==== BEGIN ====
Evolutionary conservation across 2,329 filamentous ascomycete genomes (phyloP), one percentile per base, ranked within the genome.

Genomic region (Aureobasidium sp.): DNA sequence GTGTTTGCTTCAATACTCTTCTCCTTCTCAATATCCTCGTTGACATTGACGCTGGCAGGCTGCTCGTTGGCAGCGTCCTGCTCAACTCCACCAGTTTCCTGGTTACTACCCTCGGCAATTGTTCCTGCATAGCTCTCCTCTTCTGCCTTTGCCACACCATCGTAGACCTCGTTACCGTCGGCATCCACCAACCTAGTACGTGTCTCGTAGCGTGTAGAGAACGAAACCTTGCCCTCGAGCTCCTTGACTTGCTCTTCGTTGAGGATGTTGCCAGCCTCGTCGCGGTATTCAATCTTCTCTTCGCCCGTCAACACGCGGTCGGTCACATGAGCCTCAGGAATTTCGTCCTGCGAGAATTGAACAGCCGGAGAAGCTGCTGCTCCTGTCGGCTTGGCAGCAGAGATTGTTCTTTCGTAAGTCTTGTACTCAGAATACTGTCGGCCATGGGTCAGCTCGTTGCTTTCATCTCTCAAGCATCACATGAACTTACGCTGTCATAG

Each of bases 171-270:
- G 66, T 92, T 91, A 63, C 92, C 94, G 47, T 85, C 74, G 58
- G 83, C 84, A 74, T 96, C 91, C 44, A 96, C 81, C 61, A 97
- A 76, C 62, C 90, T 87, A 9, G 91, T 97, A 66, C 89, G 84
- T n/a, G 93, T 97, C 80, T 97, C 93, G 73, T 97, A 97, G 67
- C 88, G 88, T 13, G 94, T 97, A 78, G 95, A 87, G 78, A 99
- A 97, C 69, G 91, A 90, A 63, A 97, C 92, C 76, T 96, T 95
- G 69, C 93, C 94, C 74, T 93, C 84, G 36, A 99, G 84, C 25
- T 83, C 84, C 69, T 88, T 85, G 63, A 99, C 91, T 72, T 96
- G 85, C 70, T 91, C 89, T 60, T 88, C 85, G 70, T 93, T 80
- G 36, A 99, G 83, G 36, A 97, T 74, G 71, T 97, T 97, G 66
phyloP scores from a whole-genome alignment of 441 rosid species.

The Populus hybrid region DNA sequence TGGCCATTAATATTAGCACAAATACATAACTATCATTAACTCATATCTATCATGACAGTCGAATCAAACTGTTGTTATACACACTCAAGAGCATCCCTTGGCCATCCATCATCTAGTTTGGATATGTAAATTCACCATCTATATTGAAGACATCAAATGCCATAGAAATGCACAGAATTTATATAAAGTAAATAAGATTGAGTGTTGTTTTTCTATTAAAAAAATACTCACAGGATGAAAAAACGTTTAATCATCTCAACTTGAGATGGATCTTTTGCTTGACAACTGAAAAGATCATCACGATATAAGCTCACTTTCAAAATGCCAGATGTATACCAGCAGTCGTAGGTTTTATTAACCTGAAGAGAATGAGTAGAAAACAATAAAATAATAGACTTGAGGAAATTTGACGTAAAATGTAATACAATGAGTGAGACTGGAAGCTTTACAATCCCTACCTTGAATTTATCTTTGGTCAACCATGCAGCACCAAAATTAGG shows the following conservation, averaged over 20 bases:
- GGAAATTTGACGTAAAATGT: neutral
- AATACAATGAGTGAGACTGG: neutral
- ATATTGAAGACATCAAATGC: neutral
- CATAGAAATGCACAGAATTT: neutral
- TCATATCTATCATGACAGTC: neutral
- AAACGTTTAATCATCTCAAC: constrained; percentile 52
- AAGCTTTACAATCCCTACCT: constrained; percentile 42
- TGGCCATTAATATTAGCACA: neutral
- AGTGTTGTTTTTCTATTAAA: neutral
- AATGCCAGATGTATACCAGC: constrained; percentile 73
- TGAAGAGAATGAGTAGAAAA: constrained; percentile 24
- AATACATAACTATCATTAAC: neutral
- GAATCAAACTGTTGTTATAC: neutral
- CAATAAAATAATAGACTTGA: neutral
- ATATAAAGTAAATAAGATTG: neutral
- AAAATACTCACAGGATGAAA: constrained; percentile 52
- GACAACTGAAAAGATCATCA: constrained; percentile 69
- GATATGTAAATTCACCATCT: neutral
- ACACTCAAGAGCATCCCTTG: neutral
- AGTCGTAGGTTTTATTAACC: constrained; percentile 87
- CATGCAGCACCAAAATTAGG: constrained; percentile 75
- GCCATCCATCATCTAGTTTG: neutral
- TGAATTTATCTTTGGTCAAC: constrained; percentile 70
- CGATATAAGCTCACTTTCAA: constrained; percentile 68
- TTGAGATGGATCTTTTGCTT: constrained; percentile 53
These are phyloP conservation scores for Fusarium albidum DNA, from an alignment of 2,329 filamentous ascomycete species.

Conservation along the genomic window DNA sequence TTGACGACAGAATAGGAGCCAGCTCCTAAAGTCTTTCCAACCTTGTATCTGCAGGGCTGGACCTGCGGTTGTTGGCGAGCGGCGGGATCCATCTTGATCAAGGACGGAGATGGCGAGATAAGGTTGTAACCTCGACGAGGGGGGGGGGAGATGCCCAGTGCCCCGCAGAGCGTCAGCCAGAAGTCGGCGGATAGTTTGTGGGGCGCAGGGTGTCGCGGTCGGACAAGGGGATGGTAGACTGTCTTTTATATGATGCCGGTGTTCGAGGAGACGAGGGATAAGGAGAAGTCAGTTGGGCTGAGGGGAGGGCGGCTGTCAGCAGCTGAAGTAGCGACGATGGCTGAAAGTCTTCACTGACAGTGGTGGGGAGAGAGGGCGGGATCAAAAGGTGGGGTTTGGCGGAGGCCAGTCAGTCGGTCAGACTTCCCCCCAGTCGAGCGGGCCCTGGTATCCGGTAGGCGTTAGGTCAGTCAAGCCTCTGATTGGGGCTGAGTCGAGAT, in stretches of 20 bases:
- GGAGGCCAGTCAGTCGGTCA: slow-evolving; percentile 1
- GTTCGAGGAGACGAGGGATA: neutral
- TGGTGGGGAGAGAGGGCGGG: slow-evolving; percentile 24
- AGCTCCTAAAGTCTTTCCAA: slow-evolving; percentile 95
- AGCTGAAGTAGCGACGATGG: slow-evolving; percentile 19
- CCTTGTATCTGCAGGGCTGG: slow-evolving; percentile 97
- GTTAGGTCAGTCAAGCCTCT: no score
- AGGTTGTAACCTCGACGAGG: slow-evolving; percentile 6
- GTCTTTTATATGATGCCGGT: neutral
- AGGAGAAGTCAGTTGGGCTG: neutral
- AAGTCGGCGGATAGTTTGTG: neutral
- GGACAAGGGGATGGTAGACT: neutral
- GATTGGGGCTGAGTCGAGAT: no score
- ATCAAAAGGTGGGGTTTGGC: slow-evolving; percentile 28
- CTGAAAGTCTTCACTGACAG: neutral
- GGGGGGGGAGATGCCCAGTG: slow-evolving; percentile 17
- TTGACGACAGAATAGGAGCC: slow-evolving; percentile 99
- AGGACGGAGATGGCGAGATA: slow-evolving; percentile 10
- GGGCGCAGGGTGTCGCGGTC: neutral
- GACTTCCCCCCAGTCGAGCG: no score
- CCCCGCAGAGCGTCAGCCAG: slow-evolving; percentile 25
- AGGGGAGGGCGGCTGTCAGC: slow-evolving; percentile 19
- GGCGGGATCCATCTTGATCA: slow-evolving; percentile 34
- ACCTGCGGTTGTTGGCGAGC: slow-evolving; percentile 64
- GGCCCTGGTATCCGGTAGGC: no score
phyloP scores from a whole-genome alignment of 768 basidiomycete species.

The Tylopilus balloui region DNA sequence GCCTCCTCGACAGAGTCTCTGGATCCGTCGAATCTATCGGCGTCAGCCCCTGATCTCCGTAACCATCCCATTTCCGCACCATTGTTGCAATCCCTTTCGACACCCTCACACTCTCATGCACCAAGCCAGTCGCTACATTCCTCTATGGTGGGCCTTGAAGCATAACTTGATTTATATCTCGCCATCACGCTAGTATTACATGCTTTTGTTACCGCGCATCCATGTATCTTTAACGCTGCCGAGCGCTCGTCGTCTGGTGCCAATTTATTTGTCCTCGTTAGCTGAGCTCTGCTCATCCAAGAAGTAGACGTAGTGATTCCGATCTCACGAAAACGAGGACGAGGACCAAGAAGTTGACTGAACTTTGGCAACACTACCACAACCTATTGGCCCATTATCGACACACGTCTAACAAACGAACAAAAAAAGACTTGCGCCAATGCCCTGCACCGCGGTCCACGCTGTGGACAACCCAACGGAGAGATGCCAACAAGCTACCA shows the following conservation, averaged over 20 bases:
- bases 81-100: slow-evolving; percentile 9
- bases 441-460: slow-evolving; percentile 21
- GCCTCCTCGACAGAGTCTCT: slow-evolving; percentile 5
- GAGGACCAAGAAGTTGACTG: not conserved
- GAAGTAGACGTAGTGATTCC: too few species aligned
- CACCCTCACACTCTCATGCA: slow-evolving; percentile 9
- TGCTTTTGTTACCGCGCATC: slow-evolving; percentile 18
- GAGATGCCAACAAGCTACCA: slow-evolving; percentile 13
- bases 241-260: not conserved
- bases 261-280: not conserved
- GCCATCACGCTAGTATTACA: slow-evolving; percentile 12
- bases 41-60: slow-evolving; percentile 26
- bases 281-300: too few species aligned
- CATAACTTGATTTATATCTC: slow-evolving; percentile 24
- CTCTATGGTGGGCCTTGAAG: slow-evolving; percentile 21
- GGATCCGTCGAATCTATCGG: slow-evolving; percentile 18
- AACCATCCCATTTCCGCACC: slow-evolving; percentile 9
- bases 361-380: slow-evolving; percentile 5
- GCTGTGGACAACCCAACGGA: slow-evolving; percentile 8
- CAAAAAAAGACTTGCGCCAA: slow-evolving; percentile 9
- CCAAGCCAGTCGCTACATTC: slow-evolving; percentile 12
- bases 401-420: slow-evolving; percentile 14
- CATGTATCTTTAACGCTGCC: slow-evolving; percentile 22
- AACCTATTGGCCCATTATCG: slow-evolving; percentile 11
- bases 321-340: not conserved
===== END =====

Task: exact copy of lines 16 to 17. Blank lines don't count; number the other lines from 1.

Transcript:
- GGAAATTTGACGTAAAATGT: neutral
- AATACAATGAGTGAGACTGG: neutral